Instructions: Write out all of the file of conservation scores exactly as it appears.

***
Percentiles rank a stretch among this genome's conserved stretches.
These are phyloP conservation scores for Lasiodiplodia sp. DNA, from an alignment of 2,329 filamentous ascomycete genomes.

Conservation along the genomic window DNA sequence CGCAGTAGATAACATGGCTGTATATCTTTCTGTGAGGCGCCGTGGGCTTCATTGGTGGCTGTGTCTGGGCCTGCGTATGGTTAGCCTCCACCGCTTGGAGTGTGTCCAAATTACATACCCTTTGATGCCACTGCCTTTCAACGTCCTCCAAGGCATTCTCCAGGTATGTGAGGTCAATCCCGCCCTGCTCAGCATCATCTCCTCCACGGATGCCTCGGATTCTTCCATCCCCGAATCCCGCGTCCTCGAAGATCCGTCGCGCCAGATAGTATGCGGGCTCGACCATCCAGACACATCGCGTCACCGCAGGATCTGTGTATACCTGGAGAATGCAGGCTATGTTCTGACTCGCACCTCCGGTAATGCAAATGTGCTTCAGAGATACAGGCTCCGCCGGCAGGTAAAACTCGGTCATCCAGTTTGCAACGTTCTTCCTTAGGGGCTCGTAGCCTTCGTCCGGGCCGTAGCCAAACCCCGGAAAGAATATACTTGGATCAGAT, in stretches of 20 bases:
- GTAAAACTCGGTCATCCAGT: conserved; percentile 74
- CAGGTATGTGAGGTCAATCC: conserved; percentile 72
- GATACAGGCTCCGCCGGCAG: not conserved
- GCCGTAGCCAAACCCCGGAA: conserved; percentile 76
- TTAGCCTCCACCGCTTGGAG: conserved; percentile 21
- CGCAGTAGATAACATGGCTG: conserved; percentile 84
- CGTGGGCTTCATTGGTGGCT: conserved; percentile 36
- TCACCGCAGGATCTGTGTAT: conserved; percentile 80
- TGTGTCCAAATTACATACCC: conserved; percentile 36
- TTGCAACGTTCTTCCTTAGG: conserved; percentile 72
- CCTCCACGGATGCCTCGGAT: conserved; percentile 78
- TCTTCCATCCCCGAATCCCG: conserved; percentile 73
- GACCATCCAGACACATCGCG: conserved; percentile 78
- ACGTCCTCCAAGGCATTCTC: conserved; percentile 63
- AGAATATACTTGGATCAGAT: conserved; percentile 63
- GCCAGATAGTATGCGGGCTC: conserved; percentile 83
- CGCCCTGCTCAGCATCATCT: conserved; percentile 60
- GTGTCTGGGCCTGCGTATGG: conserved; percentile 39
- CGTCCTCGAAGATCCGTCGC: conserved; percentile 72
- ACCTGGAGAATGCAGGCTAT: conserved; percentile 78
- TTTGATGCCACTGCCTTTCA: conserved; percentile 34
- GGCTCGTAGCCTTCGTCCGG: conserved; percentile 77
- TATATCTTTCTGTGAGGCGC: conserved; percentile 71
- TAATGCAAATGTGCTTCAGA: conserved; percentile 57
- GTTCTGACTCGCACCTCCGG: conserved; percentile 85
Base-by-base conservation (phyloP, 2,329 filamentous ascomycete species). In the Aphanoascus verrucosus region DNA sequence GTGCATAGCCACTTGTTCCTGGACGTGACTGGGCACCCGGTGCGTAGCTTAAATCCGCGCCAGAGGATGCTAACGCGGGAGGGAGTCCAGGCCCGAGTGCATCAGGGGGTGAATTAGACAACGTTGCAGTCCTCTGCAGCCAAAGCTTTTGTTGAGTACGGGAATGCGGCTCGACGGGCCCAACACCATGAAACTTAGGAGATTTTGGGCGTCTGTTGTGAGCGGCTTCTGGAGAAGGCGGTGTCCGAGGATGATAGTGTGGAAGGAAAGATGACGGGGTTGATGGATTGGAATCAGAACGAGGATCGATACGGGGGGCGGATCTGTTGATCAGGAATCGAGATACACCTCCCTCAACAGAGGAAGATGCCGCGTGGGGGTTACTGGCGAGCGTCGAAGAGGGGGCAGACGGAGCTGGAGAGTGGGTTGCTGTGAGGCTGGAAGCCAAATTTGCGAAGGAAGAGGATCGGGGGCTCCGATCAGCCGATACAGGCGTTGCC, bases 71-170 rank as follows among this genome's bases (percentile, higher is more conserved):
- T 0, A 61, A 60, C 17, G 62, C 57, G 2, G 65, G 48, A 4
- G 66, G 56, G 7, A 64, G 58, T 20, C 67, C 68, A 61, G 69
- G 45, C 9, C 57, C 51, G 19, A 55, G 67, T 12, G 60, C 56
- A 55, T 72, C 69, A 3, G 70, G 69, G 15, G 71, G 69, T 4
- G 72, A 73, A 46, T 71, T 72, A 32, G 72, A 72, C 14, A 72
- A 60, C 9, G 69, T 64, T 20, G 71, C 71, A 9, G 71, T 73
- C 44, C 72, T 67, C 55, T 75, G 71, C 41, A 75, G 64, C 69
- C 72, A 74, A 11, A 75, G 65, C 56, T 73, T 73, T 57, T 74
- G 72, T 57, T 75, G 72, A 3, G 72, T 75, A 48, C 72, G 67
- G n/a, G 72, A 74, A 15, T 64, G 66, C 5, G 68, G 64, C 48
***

Percentiles rank a stretch among this genome's conserved stretches.
These are phyloP conservation scores for Lasiodiplodia sp. DNA, from an alignment of 2,329 filamentous ascomycete genomes.

Conservation along the genomic window DNA sequence CGCAGTAGATAACATGGCTGTATATCTTTCTGTGAGGCGCCGTGGGCTTCATTGGTGGCTGTGTCTGGGCCTGCGTATGGTTAGCCTCCACCGCTTGGAGTGTGTCCAAATTACATACCCTTTGATGCCACTGCCTTTCAACGTCCTCCAAGGCATTCTCCAGGTATGTGAGGTCAATCCCGCCCTGCTCAGCATCATCTCCTCCACGGATGCCTCGGATTCTTCCATCCCCGAATCCCGCGTCCTCGAAGATCCGTCGCGCCAGATAGTATGCGGGCTCGACCATCCAGACACATCGCGTCACCGCAGGATCTGTGTATACCTGGAGAATGCAGGCTATGTTCTGACTCGCACCTCCGGTAATGCAAATGTGCTTCAGAGATACAGGCTCCGCCGGCAGGTAAAACTCGGTCATCCAGTTTGCAACGTTCTTCCTTAGGGGCTCGTAGCCTTCGTCCGGGCCGTAGCCAAACCCCGGAAAGAATATACTTGGATCAGAT, in stretches of 20 bases:
- GTAAAACTCGGTCATCCAGT: conserved; percentile 74
- CAGGTATGTGAGGTCAATCC: conserved; percentile 72
- GATACAGGCTCCGCCGGCAG: not conserved
- GCCGTAGCCAAACCCCGGAA: conserved; percentile 76
- TTAGCCTCCACCGCTTGGAG: conserved; percentile 21
- CGCAGTAGATAACATGGCTG: conserved; percentile 84
- CGTGGGCTTCATTGGTGGCT: conserved; percentile 36
- TCACCGCAGGATCTGTGTAT: conserved; percentile 80
- TGTGTCCAAATTACATACCC: conserved; percentile 36
- TTGCAACGTTCTTCCTTAGG: conserved; percentile 72
- CCTCCACGGATGCCTCGGAT: conserved; percentile 78
- TCTTCCATCCCCGAATCCCG: conserved; percentile 73
- GACCATCCAGACACATCGCG: conserved; percentile 78
- ACGTCCTCCAAGGCATTCTC: conserved; percentile 63
- AGAATATACTTGGATCAGAT: conserved; percentile 63
- GCCAGATAGTATGCGGGCTC: conserved; percentile 83
- CGCCCTGCTCAGCATCATCT: conserved; percentile 60
- GTGTCTGGGCCTGCGTATGG: conserved; percentile 39
- CGTCCTCGAAGATCCGTCGC: conserved; percentile 72
- ACCTGGAGAATGCAGGCTAT: conserved; percentile 78
- TTTGATGCCACTGCCTTTCA: conserved; percentile 34
- GGCTCGTAGCCTTCGTCCGG: conserved; percentile 77
- TATATCTTTCTGTGAGGCGC: conserved; percentile 71
- TAATGCAAATGTGCTTCAGA: conserved; percentile 57
- GTTCTGACTCGCACCTCCGG: conserved; percentile 85
Base-by-base conservation (phyloP, 2,329 filamentous ascomycete species). In the Aphanoascus verrucosus region DNA sequence GTGCATAGCCACTTGTTCCTGGACGTGACTGGGCACCCGGTGCGTAGCTTAAATCCGCGCCAGAGGATGCTAACGCGGGAGGGAGTCCAGGCCCGAGTGCATCAGGGGGTGAATTAGACAACGTTGCAGTCCTCTGCAGCCAAAGCTTTTGTTGAGTACGGGAATGCGGCTCGACGGGCCCAACACCATGAAACTTAGGAGATTTTGGGCGTCTGTTGTGAGCGGCTTCTGGAGAAGGCGGTGTCCGAGGATGATAGTGTGGAAGGAAAGATGACGGGGTTGATGGATTGGAATCAGAACGAGGATCGATACGGGGGGCGGATCTGTTGATCAGGAATCGAGATACACCTCCCTCAACAGAGGAAGATGCCGCGTGGGGGTTACTGGCGAGCGTCGAAGAGGGGGCAGACGGAGCTGGAGAGTGGGTTGCTGTGAGGCTGGAAGCCAAATTTGCGAAGGAAGAGGATCGGGGGCTCCGATCAGCCGATACAGGCGTTGCC, bases 71-170 rank as follows among this genome's bases (percentile, higher is more conserved):
- T 0, A 61, A 60, C 17, G 62, C 57, G 2, G 65, G 48, A 4
- G 66, G 56, G 7, A 64, G 58, T 20, C 67, C 68, A 61, G 69
- G 45, C 9, C 57, C 51, G 19, A 55, G 67, T 12, G 60, C 56
- A 55, T 72, C 69, A 3, G 70, G 69, G 15, G 71, G 69, T 4
- G 72, A 73, A 46, T 71, T 72, A 32, G 72, A 72, C 14, A 72
- A 60, C 9, G 69, T 64, T 20, G 71, C 71, A 9, G 71, T 73
- C 44, C 72, T 67, C 55, T 75, G 71, C 41, A 75, G 64, C 69
- C 72, A 74, A 11, A 75, G 65, C 56, T 73, T 73, T 57, T 74
- G 72, T 57, T 75, G 72, A 3, G 72, T 75, A 48, C 72, G 67
- G n/a, G 72, A 74, A 15, T 64, G 66, C 5, G 68, G 64, C 48